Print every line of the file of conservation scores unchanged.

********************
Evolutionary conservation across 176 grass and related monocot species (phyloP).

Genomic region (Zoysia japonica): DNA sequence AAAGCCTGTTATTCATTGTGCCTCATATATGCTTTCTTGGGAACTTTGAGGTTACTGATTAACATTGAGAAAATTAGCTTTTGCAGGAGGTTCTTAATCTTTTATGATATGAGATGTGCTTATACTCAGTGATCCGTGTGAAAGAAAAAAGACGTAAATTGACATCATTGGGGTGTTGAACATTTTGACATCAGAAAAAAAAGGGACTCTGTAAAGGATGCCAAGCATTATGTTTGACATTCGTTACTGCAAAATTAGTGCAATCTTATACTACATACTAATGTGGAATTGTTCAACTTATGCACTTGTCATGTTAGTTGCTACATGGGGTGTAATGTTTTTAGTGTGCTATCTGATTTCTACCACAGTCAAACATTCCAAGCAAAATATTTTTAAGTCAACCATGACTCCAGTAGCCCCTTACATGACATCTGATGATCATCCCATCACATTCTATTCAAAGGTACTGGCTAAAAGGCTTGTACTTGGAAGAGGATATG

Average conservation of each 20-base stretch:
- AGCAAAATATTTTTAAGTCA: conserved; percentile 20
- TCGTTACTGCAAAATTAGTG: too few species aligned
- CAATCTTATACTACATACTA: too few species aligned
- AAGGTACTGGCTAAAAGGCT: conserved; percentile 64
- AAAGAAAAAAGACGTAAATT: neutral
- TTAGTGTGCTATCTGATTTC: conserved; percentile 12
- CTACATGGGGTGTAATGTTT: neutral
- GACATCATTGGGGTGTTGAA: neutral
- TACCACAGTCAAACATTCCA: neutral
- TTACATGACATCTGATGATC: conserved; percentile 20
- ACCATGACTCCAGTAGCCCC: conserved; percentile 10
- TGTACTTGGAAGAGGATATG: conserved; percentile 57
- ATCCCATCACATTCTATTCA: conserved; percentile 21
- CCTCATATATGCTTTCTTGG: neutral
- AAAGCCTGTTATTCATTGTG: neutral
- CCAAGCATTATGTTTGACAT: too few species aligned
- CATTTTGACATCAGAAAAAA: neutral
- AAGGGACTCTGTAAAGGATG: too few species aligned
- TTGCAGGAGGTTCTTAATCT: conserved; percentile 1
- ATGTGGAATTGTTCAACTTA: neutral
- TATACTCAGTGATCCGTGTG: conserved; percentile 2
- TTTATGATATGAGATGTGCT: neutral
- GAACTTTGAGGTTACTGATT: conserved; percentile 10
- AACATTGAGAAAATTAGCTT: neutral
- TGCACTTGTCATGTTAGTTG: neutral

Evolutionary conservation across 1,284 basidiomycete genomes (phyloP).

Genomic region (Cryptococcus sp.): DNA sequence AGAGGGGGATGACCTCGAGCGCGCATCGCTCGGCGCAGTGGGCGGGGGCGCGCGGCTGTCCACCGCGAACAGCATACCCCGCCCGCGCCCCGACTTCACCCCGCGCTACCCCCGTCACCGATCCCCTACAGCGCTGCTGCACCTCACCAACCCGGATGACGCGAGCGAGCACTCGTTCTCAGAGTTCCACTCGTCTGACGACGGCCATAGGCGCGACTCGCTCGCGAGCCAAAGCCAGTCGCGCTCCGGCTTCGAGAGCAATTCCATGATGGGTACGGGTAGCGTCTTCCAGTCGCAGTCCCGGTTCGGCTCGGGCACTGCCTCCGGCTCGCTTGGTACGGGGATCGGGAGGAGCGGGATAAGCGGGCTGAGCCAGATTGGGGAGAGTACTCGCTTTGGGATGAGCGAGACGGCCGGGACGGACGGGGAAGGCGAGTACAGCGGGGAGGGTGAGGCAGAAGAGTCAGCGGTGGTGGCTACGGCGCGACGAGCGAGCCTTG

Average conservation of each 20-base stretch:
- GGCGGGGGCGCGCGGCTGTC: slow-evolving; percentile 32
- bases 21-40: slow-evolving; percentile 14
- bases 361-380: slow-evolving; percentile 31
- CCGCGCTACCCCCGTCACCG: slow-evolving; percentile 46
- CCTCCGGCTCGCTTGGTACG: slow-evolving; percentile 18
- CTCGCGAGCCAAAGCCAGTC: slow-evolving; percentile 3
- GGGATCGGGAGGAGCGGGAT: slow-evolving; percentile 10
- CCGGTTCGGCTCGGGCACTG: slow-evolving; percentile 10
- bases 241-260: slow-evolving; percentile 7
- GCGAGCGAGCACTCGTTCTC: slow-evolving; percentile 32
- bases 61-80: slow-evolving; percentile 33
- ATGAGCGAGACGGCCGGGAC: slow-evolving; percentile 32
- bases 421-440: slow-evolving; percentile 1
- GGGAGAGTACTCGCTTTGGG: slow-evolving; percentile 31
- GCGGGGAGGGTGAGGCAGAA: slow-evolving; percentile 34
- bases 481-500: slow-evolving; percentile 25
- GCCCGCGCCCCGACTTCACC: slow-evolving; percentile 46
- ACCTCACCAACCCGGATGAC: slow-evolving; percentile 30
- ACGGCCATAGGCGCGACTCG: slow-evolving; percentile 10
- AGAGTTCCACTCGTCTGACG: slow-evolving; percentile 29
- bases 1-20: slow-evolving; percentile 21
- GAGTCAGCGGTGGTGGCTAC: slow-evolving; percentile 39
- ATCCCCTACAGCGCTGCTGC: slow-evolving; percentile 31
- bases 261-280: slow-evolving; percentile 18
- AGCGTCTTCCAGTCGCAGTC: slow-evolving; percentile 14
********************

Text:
Evolutionary conservation across 176 grass and related monocot species (phyloP).

Genomic region (Zoysia japonica): DNA sequence AAAGCCTGTTATTCATTGTGCCTCATATATGCTTTCTTGGGAACTTTGAGGTTACTGATTAACATTGAGAAAATTAGCTTTTGCAGGAGGTTCTTAATCTTTTATGATATGAGATGTGCTTATACTCAGTGATCCGTGTGAAAGAAAAAAGACGTAAATTGACATCATTGGGGTGTTGAACATTTTGACATCAGAAAAAAAAGGGACTCTGTAAAGGATGCCAAGCATTATGTTTGACATTCGTTACTGCAAAATTAGTGCAATCTTATACTACATACTAATGTGGAATTGTTCAACTTATGCACTTGTCATGTTAGTTGCTACATGGGGTGTAATGTTTTTAGTGTGCTATCTGATTTCTACCACAGTCAAACATTCCAAGCAAAATATTTTTAAGTCAACCATGACTCCAGTAGCCCCTTACATGACATCTGATGATCATCCCATCACATTCTATTCAAAGGTACTGGCTAAAAGGCTTGTACTTGGAAGAGGATATG

Average conservation of each 20-base stretch:
- AGCAAAATATTTTTAAGTCA: conserved; percentile 20
- TCGTTACTGCAAAATTAGTG: too few species aligned
- CAATCTTATACTACATACTA: too few species aligned
- AAGGTACTGGCTAAAAGGCT: conserved; percentile 64
- AAAGAAAAAAGACGTAAATT: neutral
- TTAGTGTGCTATCTGATTTC: conserved; percentile 12
- CTACATGGGGTGTAATGTTT: neutral
- GACATCATTGGGGTGTTGAA: neutral
- TACCACAGTCAAACATTCCA: neutral
- TTACATGACATCTGATGATC: conserved; percentile 20
- ACCATGACTCCAGTAGCCCC: conserved; percentile 10
- TGTACTTGGAAGAGGATATG: conserved; percentile 57
- ATCCCATCACATTCTATTCA: conserved; percentile 21
- CCTCATATATGCTTTCTTGG: neutral
- AAAGCCTGTTATTCATTGTG: neutral
- CCAAGCATTATGTTTGACAT: too few species aligned
- CATTTTGACATCAGAAAAAA: neutral
- AAGGGACTCTGTAAAGGATG: too few species aligned
- TTGCAGGAGGTTCTTAATCT: conserved; percentile 1
- ATGTGGAATTGTTCAACTTA: neutral
- TATACTCAGTGATCCGTGTG: conserved; percentile 2
- TTTATGATATGAGATGTGCT: neutral
- GAACTTTGAGGTTACTGATT: conserved; percentile 10
- AACATTGAGAAAATTAGCTT: neutral
- TGCACTTGTCATGTTAGTTG: neutral

Evolutionary conservation across 1,284 basidiomycete genomes (phyloP).

Genomic region (Cryptococcus sp.): DNA sequence AGAGGGGGATGACCTCGAGCGCGCATCGCTCGGCGCAGTGGGCGGGGGCGCGCGGCTGTCCACCGCGAACAGCATACCCCGCCCGCGCCCCGACTTCACCCCGCGCTACCCCCGTCACCGATCCCCTACAGCGCTGCTGCACCTCACCAACCCGGATGACGCGAGCGAGCACTCGTTCTCAGAGTTCCACTCGTCTGACGACGGCCATAGGCGCGACTCGCTCGCGAGCCAAAGCCAGTCGCGCTCCGGCTTCGAGAGCAATTCCATGATGGGTACGGGTAGCGTCTTCCAGTCGCAGTCCCGGTTCGGCTCGGGCACTGCCTCCGGCTCGCTTGGTACGGGGATCGGGAGGAGCGGGATAAGCGGGCTGAGCCAGATTGGGGAGAGTACTCGCTTTGGGATGAGCGAGACGGCCGGGACGGACGGGGAAGGCGAGTACAGCGGGGAGGGTGAGGCAGAAGAGTCAGCGGTGGTGGCTACGGCGCGACGAGCGAGCCTTG

Average conservation of each 20-base stretch:
- GGCGGGGGCGCGCGGCTGTC: slow-evolving; percentile 32
- bases 21-40: slow-evolving; percentile 14
- bases 361-380: slow-evolving; percentile 31
- CCGCGCTACCCCCGTCACCG: slow-evolving; percentile 46
- CCTCCGGCTCGCTTGGTACG: slow-evolving; percentile 18
- CTCGCGAGCCAAAGCCAGTC: slow-evolving; percentile 3
- GGGATCGGGAGGAGCGGGAT: slow-evolving; percentile 10
- CCGGTTCGGCTCGGGCACTG: slow-evolving; percentile 10
- bases 241-260: slow-evolving; percentile 7
- GCGAGCGAGCACTCGTTCTC: slow-evolving; percentile 32
- bases 61-80: slow-evolving; percentile 33
- ATGAGCGAGACGGCCGGGAC: slow-evolving; percentile 32
- bases 421-440: slow-evolving; percentile 1
- GGGAGAGTACTCGCTTTGGG: slow-evolving; percentile 31
- GCGGGGAGGGTGAGGCAGAA: slow-evolving; percentile 34
- bases 481-500: slow-evolving; percentile 25
- GCCCGCGCCCCGACTTCACC: slow-evolving; percentile 46
- ACCTCACCAACCCGGATGAC: slow-evolving; percentile 30
- ACGGCCATAGGCGCGACTCG: slow-evolving; percentile 10
- AGAGTTCCACTCGTCTGACG: slow-evolving; percentile 29
- bases 1-20: slow-evolving; percentile 21
- GAGTCAGCGGTGGTGGCTAC: slow-evolving; percentile 39
- ATCCCCTACAGCGCTGCTGC: slow-evolving; percentile 31
- bases 261-280: slow-evolving; percentile 18
- AGCGTCTTCCAGTCGCAGTC: slow-evolving; percentile 14